Independent Student Newspaper for the University of Texas at San Antonio

The Paisano

Independent Student Newspaper for the University of Texas at San Antonio

The Paisano

Independent Student Newspaper for the University of Texas at San Antonio

The Paisano

Social media inhibits social development

Jenna Taylor

The days of being real are over.

In 2023, social media is more popular than it has ever been for both positive and negative reasons. Though social platforms have increased, they have come to affect users detrimentally, having altered our social development in ways that had not been seen as an issue before consumers became so “locked in” to cell phones.

With the constant need for approval, social media users cannot seem to refresh their feeds fast enough to see the new trending topic to join in on. This may seem harmless, but what this turns into is people no longer being themselves; they would rather change their way of thinking to be seen as what is “in.”

Not only is social media taking a toll on what a person thinks of themselves, but it is also a detriment to their mental health.

Social media and Generation Z have simultaneously grown together in this world, with the younger users only knowing life through their phone screens. In a post from the Annie E. Casey Foundation, nearly two in three adolescents are often exposed to hate-based content on social media. Teenage girls and people in the LGBTQ+ community are also more likely to experience cyberbullying, leading to more negative mental health amongst social media users.

It would be OK if users who suffered from social media addiction handled their mental health in a positive manner. However, what has happened is that people, specifically those closely tied to social media, have taken their one-sided approach to social media and applied it to themselves.

According to a article on LinkedIn, people no longer know how to treat people due to the increase of online media and phones in general. The author claims that “the rise of social media has amplified existing narcissistic tendencies in the workplace,” pointing out the toxicity social platforms bring and their effect on those in working environments. People are used to controlling their own lives through a screen, and its users have taken that to the next level as they have forgotten how to actually treat people.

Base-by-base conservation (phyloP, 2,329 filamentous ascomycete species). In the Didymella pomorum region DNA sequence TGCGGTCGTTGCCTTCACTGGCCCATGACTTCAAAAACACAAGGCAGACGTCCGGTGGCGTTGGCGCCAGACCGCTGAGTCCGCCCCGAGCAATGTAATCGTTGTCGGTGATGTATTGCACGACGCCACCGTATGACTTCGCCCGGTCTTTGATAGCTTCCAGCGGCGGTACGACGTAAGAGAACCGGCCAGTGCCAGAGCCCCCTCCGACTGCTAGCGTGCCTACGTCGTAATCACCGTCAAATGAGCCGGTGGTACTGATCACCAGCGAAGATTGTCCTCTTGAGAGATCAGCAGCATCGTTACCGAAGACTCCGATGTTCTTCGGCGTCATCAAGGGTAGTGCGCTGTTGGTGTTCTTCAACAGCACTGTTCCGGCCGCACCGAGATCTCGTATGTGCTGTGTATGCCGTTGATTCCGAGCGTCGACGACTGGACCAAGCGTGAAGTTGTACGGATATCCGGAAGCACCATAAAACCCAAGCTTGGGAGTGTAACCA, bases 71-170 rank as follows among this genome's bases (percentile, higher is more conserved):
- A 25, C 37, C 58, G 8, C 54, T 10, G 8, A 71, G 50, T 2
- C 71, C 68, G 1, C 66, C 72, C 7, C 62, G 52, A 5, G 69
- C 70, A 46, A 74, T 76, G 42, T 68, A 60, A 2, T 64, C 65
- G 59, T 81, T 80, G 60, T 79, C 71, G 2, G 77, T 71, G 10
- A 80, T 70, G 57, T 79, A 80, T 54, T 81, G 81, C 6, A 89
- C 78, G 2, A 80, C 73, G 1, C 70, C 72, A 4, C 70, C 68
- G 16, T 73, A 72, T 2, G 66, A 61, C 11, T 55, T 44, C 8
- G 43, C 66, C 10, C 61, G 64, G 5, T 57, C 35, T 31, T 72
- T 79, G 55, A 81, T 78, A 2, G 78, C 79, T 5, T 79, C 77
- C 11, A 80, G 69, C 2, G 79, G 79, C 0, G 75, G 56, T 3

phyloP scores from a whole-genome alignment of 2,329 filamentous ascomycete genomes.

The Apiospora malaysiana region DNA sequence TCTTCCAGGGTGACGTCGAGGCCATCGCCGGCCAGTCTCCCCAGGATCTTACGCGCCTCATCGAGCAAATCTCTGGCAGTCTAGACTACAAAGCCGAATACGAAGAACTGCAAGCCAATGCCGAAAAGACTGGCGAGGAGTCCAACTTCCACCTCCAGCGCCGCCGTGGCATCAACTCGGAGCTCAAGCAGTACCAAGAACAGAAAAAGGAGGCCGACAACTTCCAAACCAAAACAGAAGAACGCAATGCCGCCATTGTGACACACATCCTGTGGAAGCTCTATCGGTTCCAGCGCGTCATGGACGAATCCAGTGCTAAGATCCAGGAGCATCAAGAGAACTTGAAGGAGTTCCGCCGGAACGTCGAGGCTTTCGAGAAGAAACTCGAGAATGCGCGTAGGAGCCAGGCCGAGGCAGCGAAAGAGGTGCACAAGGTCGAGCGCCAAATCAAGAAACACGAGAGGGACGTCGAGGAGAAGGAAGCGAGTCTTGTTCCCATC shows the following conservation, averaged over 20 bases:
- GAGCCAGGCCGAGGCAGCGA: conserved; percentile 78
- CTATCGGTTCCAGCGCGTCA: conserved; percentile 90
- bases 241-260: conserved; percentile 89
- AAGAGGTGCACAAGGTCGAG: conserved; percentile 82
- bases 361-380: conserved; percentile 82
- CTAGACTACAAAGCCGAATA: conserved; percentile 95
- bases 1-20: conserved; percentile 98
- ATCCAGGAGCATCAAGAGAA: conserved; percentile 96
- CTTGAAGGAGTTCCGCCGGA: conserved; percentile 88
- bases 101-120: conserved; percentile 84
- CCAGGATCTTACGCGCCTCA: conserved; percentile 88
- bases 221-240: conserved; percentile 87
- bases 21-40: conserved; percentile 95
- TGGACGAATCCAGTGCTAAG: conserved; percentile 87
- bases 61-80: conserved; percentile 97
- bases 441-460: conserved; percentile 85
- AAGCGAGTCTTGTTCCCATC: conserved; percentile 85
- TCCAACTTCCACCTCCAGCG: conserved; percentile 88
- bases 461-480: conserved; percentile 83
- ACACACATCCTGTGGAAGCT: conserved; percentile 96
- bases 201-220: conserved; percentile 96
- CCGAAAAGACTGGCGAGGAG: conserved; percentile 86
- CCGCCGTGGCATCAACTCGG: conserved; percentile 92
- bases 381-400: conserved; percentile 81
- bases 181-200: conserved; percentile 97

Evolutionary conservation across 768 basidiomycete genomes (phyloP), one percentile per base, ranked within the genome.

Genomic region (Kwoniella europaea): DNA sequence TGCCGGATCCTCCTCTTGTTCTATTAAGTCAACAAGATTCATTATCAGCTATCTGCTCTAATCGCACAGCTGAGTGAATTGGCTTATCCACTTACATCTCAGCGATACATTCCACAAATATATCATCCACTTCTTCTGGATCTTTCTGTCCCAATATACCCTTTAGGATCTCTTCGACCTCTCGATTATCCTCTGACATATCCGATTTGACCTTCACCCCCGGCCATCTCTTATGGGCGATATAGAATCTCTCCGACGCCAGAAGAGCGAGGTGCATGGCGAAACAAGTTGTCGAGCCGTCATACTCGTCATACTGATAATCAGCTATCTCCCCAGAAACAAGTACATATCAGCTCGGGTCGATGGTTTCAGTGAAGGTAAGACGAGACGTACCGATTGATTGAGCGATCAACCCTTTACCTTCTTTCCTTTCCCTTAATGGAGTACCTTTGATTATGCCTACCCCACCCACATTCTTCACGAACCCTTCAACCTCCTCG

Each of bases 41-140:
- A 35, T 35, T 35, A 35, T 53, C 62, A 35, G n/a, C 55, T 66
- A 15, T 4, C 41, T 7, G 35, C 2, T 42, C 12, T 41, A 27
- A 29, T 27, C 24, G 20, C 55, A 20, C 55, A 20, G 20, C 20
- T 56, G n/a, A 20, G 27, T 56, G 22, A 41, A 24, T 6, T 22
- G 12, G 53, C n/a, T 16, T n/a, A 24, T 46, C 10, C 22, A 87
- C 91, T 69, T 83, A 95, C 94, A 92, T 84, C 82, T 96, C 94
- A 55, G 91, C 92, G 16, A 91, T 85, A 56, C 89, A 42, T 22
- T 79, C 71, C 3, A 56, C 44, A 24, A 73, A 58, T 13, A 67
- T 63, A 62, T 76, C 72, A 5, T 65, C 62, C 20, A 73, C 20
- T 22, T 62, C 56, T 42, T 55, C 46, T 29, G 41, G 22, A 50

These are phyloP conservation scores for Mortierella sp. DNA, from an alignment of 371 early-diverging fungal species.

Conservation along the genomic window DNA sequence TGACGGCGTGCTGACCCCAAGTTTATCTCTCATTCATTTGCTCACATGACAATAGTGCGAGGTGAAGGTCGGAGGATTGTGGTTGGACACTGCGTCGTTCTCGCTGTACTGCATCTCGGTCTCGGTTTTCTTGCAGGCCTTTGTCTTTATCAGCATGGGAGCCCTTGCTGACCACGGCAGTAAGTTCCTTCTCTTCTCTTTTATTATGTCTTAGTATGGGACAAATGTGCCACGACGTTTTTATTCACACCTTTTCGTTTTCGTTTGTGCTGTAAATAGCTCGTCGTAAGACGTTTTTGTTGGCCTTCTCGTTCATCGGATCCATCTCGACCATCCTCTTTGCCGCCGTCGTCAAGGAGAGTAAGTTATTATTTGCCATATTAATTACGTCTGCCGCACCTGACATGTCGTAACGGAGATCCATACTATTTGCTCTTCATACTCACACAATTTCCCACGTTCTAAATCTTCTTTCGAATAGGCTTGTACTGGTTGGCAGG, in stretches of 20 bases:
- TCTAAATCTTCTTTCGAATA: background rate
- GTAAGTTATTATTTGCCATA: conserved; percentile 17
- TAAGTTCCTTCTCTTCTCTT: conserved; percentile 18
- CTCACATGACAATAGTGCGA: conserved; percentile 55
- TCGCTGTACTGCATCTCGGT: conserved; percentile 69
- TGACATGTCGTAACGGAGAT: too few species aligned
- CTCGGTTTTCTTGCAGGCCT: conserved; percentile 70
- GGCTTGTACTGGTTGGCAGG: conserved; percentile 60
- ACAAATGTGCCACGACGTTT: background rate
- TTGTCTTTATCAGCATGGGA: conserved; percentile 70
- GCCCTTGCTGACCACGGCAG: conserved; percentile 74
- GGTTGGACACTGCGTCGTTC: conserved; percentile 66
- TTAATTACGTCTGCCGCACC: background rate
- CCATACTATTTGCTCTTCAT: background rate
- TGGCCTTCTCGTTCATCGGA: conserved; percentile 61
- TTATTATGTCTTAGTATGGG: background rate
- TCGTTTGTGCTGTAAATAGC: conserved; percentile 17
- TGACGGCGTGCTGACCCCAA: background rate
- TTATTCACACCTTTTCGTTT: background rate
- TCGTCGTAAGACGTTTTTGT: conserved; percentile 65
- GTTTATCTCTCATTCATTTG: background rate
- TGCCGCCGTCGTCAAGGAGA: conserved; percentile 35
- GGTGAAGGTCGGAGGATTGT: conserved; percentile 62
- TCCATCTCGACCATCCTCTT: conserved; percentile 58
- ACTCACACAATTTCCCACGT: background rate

Christine Porath from the Harvard Business Review conducted a study of over 2,000 people from more than 25 industries across the globe. Porath found that 78% of respondents experience incivility at least once a month, while 78% witness incivility at work once a month. Porath adds that 78% of people believe that bad behavior from customers toward employees is more common than it was five years ago, as well as 66% believe that bad behavior from customers to other customers is more common than it was five years ago. 

In a world where people are more isolated than ever, the increase in social media has caused its users to forget how to interact with others. It is hard to navigate this issue with a set answer, more so when social media continues to grow as the years go by. If users of social media platforms do not go back to treating people with respect, our world will continue to be more divided than ever.

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About the Contributors
Luke Lawhorn
Luke Lawhorn, Sports Editor
Luke (he/him) is an English major at UTSA and is set to graduate in the Spring of 2024. This is his fifth semester at The Paisano and his fourth as the Sports Editor. Along with covering UTSA sports and events, Luke also covers high school sports and local events for the San Antonio Express-News and covers the San Antonio Spurs for The Paisano. He has a huge passion for covering sports and giving his opinion on them. Outside of writing and talking about sports, Luke's hobbies include playing basketball, watching movies and all things outdoors.
Jenna Taylor
Jenna Taylor, Magazine Editor
Hi! I am Jenna (she/her) and I am a senior communication major as well as the Magazine Editor for both of the Paisano's 2023 magazines. I love writing and graphic design and am grateful to spend my last year with my fellow editors and staff members!

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